Dr. Ganz: As far as I am aware there is no impact of prior hormonal replacement therapy on the post-treatment complaints. However, it is now known from the Women’s Health Initiative hormone therapy trials that women who were randomly assigned to estrogen and progesterone or estrogen alone had a significant decline in memory functions compared to women who were given a placebo. It used to be thought that hormone replacement was good in terms of preventing Alzheimer’s or memory loss, but that is not the case. So getting off hormones as a result of breast cancer may be beneficial.

Dr. Weiss: Whenever you make a change in your life, like going between medicines or stopping medicines, you’re likely to feel a few bumps in the road. It gets back to my point that we as women do so many things at the same time and not only do people around us expect but we also expect from ourselves that all of our responsibilities will be balanced and done properly and on time, just like we used to. All these expectations can feel burdensome when you are dealing with a breast cancer diagnosis and all the treatments that may be involved. It is important to adjust your expectations when you are facing this big challenge in your life. Give yourself some wiggle room.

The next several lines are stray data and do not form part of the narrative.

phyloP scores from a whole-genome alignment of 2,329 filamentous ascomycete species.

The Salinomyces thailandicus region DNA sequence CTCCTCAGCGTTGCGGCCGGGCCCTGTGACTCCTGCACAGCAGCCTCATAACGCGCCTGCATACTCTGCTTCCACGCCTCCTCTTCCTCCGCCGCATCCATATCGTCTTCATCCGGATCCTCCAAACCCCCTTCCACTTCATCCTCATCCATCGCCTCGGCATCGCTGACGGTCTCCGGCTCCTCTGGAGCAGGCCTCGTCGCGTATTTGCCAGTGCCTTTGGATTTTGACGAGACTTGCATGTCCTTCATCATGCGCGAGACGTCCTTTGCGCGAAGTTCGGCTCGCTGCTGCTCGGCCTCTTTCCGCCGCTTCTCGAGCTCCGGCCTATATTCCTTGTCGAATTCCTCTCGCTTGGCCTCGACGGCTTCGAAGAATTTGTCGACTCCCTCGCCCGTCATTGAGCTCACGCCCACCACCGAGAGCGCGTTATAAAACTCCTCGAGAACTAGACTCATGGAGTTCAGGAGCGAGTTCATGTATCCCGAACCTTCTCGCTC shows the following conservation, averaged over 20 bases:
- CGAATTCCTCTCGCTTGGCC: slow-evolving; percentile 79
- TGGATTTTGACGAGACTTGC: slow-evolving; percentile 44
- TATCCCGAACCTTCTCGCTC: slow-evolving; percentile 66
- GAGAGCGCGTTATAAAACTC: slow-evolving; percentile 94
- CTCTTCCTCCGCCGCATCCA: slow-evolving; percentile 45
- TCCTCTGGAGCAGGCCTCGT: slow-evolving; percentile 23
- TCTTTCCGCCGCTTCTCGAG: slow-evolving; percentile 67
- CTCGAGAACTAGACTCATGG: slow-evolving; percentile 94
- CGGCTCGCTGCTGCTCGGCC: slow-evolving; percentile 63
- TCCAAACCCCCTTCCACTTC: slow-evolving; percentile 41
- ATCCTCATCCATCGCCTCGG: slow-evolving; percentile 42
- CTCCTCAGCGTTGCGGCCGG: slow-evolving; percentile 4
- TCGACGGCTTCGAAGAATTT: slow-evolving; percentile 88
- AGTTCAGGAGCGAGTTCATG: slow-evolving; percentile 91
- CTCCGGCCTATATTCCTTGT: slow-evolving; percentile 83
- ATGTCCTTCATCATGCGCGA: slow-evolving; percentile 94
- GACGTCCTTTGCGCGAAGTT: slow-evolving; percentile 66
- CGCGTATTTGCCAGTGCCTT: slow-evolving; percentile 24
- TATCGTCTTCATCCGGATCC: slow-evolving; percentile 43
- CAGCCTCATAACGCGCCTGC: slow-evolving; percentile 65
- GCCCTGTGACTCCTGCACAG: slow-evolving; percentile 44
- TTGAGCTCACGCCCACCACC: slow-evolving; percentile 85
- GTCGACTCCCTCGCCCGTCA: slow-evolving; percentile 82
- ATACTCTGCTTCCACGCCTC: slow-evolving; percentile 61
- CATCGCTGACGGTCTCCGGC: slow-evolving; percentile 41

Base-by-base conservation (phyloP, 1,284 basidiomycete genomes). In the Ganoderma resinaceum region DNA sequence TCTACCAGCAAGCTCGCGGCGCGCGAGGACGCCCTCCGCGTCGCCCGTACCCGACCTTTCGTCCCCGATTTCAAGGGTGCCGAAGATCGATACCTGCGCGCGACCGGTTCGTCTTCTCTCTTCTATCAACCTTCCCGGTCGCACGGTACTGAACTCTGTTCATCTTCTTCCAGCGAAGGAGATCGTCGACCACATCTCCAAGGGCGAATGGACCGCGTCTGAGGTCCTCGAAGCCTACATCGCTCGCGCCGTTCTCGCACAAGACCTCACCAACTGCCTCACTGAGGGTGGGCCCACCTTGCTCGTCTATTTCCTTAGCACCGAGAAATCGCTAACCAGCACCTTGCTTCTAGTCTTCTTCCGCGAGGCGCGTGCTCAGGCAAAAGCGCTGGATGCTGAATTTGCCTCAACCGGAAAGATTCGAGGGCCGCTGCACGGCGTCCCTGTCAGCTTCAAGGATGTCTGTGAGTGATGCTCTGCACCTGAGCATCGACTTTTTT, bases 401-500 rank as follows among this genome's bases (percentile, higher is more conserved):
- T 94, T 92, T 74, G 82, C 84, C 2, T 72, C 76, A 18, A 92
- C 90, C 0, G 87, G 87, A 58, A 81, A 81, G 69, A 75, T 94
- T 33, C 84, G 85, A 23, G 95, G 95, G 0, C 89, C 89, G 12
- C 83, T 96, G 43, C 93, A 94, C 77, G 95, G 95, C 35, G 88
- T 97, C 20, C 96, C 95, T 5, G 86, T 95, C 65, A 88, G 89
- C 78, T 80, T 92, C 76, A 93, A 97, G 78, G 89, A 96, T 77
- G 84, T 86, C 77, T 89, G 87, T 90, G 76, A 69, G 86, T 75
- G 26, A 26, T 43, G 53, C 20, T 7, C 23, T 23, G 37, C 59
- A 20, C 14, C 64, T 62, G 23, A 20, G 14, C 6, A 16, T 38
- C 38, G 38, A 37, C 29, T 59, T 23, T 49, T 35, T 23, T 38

Toni2: I am one year post-chemo, radiation and a hysterectomy. I have noticed some improvement with memory. Is there anything I can do to help improve it further? I am 40 years old and this is very frustrating. Thanks for your help.

Dr. Ganz: There are issues related to memory loss as we all age and there are actually some interesting books that are written describing how to keep your memory in shape. They’re focused primarily on older people, but keeping mentally active, reading, doing puzzles, and being intellectually engaged in some activity will exercise your brain just like you would exercise your body.

Use a diary

·    Keep a detailed diary of memory problems that arise throughout your day.

·    When memory problems occur, jot down the time of day and the situation.

·    If you notice that remembering is more of a challenge at a certain time of day, avoid scheduling appointments or deadlines at that time.